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Sanford is a summer intern with the Sandy Hook Internship Program (SHIP) at the Northeast Fisheries Science Center’s (NEFSC) Howard Laboratory in New Jersey. Under the mentorship of NEFSC chemist Ashok Deshpande, Sanford is studying how microplastics end up in marine and estuarine ecosystems, specifically fish stomachs. Microplastics can have serious environmental, economic and health implications, understanding the sources and fates of it is important for cultivating healthy and productive ecosystems. To begin, Sanford must first collect an array of plastics from everyday household items and clothing fabrics, like this yellow plastic mesh.

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Next, Sanford needs to create a source library – a series of known plastics that when analyzed carries a uniquely identifiable chemical fingerprint. He uses an instrument called a Pyrolysis Gas Chromatography-Mass Spectrometry (Pyr-GC-MS) to create those chemical fingerprints. So far, Sanford has created 15 different chemical fingerprints for his source library.

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Once the source library is created, Sanford can process fish stomachs for evidence of microscopic pieces of plastic, called microplastics, that he’ll analyze for its chemical fingerprints to compare against his library. Standing a few steps back, Sanford watches as the fish stomach is processed by an ultrasonic probe which sounds like the pulsing of an electric drill boring through metal. The sonicator emulsifies and disintegrates the fish stomach tissue cells into a slurry. When the slurry reaches a Slushee-like consistency, Sanford will pour the slurry over a membrane filter and drain off the liquid. Using a microscope, he then collects items off the filter that at first glance look like small bits of microplastic.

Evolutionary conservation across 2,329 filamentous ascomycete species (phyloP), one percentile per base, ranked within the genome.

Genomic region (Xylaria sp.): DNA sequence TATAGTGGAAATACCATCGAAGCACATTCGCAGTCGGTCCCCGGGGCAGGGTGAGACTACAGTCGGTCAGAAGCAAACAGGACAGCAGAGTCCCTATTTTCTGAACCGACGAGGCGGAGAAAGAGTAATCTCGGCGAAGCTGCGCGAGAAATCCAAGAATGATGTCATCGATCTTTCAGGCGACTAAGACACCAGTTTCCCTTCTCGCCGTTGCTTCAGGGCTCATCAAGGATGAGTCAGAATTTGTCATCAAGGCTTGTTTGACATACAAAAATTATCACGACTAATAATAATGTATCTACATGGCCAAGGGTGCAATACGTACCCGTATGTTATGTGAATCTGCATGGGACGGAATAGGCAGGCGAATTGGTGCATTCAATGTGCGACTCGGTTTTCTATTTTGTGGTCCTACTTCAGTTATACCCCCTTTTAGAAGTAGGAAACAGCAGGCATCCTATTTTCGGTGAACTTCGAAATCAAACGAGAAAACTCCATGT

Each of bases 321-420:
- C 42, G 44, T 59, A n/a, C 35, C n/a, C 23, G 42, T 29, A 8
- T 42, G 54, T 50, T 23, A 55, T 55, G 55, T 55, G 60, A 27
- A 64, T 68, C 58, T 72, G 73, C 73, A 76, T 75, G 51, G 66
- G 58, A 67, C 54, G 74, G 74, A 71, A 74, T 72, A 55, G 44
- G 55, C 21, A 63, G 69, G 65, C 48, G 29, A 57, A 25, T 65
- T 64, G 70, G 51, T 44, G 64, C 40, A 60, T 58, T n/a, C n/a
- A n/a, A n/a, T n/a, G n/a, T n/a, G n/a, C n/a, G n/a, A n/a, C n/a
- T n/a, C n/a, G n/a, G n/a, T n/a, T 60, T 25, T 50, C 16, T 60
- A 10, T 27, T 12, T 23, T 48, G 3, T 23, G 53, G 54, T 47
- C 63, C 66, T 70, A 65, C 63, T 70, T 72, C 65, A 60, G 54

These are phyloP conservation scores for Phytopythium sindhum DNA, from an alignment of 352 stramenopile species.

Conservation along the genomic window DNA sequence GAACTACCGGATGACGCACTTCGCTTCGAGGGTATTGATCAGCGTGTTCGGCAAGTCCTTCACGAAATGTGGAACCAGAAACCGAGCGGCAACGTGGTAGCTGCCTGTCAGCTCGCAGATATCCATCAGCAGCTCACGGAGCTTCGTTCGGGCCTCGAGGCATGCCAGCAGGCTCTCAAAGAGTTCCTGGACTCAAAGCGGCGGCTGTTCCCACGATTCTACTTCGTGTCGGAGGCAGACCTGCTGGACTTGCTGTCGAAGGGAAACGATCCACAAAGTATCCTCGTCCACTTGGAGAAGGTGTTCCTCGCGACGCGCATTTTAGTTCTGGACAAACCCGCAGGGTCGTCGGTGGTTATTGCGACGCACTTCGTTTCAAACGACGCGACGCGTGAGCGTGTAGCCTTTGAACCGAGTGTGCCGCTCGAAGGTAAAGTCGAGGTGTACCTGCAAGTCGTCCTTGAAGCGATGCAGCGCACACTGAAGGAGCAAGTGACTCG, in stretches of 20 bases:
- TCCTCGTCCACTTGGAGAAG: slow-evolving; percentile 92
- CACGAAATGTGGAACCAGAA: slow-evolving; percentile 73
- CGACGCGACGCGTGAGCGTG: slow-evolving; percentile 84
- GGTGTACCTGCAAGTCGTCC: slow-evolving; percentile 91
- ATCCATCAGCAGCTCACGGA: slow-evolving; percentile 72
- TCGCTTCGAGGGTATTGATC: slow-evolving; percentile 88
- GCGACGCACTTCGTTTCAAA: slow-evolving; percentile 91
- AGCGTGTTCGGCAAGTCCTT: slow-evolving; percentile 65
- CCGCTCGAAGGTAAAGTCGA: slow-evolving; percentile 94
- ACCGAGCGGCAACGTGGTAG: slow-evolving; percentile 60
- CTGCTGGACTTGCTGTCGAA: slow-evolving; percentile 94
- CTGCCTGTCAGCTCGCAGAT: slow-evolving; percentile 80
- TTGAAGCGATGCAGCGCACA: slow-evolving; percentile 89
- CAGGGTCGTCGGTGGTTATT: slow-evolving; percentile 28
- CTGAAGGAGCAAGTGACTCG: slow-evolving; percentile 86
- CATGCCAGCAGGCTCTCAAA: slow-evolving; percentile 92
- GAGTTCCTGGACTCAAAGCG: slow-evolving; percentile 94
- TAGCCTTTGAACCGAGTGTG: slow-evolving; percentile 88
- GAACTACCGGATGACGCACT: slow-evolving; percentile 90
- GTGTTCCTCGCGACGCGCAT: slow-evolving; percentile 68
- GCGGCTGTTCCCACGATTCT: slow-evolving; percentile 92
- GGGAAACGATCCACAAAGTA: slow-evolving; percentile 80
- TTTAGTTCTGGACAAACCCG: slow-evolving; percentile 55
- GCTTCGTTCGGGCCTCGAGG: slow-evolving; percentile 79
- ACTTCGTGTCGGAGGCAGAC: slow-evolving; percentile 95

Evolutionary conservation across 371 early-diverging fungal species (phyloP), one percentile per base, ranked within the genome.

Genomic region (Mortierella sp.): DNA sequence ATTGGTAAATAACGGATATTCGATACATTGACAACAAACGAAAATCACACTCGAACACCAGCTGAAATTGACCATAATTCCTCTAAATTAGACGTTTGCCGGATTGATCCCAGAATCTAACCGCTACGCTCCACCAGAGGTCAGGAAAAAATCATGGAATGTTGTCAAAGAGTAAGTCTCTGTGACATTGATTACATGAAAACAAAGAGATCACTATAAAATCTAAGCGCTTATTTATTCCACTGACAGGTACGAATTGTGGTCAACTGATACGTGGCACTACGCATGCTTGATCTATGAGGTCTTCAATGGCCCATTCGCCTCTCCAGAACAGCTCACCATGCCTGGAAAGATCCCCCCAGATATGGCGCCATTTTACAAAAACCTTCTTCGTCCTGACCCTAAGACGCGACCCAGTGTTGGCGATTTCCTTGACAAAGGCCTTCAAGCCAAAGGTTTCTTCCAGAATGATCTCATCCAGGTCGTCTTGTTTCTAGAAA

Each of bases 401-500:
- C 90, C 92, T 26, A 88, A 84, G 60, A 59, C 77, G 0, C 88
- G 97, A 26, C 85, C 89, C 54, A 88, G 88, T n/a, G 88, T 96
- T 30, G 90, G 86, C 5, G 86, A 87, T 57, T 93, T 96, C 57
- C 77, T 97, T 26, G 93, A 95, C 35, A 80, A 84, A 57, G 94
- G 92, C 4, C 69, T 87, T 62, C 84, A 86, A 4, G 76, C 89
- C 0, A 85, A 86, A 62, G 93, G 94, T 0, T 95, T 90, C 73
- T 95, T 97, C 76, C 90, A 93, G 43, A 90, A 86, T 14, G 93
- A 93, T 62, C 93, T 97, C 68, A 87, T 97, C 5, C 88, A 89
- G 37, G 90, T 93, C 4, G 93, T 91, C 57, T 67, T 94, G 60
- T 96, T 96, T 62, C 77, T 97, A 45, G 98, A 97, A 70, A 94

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Darius then places each bit of microplastic in separate quartz tubes to be analyzed in the GC-MS. Here Sanford analyzes the microplastic sample by heating it to 650 degrees Celsius (1202 degrees Fahrenheit). At this temperature, the solid plastic polymer is pyrolyzed and transformed into a smaller gaseous fragment molecules, revealing its chemical fingerprint.

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As the sample runs, Sanford can see in real time the chemical fingerprint of his sample. He shows a fellow intern, Rory Kelly, three characteristic chemical peaks. This he says is a classic signature for polyethylene, a commonly used plastic for wrapping and containing food. With the accumulation of microplastics in estuarine and marine ecosystems an ever increasing scientific and societal concern, Sanford’s intern project helps fill our knowledge gaps surrounding the identification of polymer type and perhaps the source of products that turn into microplastics in the environment.

 

 

Too hot? Too cold? Or just right?

Man in waders adjusting a small instrument in the middle of a stream in Maine

NOAA Fisheries biologist Graham Goulette retrieves and downloads a temperature logger from the Narraguagus River in Downeast Maine. Photo by NOAA/NEFSC

Hi – I’m Graham Goulette.  As a member of the Atlantic Salmon Ecosystem and Research Team out of the NOAA Fisheries Maine Field Station in Orono, I maintain a series of temperature loggers deployed in juvenile Atlantic salmon rearing habitat as part of a statewide effort in Maine to monitor stream temperature. Collecting stream temperature may seem mundane, but sometimes it’s little tasks like this that provide significant contributions to much larger projects further down the road.

Temperature is important for all livings things, especially fish. They are ectothermic — which means they rely on their environment to manage their body temperature.  Different species tolerate different temperatures, however, Atlantic salmon and other cold-water species require cooler temperatures in order to survive. We focus on the endangered population of Atlantic salmon found in the Gulf of Maine and the watersheds where they can live.

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Juvenile Atlantic salmon resting in a gravel patch on the bottom of a cold- water stream near a logger site. Photo by NOAA/NEFSC

We place temperature loggers in streams so we can monitor temperatures in these important habitats throughout the time juveniles are developing. The loggers are collecting data that form a record of temperatures over time, one that has multiple purposes.

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Temperature data retrieved from the logger is uploaded to a laptop from a waterproof shuttle. The data are displayed to ensure proper collection and re-deployment of the logger before leaving the site. Photo by NOAA/NEFSC